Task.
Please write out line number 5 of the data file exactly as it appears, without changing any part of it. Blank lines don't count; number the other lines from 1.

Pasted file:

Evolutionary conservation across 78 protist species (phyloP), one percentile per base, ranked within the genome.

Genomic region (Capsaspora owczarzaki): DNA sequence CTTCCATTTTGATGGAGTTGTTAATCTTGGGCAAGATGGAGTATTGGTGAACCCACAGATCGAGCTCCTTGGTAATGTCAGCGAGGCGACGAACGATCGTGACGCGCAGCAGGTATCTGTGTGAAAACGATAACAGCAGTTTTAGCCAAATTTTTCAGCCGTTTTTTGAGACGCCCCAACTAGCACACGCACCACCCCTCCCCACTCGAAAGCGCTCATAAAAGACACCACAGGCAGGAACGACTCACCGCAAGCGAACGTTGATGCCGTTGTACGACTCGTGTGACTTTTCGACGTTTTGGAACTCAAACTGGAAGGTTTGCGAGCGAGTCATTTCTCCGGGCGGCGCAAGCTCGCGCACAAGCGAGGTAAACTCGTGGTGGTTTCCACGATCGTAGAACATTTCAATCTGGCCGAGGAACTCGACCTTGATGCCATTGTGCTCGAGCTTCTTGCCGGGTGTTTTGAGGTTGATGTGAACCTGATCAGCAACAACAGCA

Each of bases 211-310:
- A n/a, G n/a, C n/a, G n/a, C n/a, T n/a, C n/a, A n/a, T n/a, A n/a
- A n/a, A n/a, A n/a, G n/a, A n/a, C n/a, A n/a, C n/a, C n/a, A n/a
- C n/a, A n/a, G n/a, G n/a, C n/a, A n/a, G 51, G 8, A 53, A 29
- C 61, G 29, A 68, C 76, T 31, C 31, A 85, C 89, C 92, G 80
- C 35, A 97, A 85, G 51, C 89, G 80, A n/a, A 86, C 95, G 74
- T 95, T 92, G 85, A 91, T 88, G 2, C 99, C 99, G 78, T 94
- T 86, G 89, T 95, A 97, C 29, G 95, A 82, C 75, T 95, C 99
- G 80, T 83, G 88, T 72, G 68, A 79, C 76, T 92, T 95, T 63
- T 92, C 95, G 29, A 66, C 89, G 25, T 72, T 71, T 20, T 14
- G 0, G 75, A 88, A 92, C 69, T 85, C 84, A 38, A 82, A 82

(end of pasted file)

- A n/a, A n/a, A n/a, G n/a, A n/a, C n/a, A n/a, C n/a, C n/a, A n/a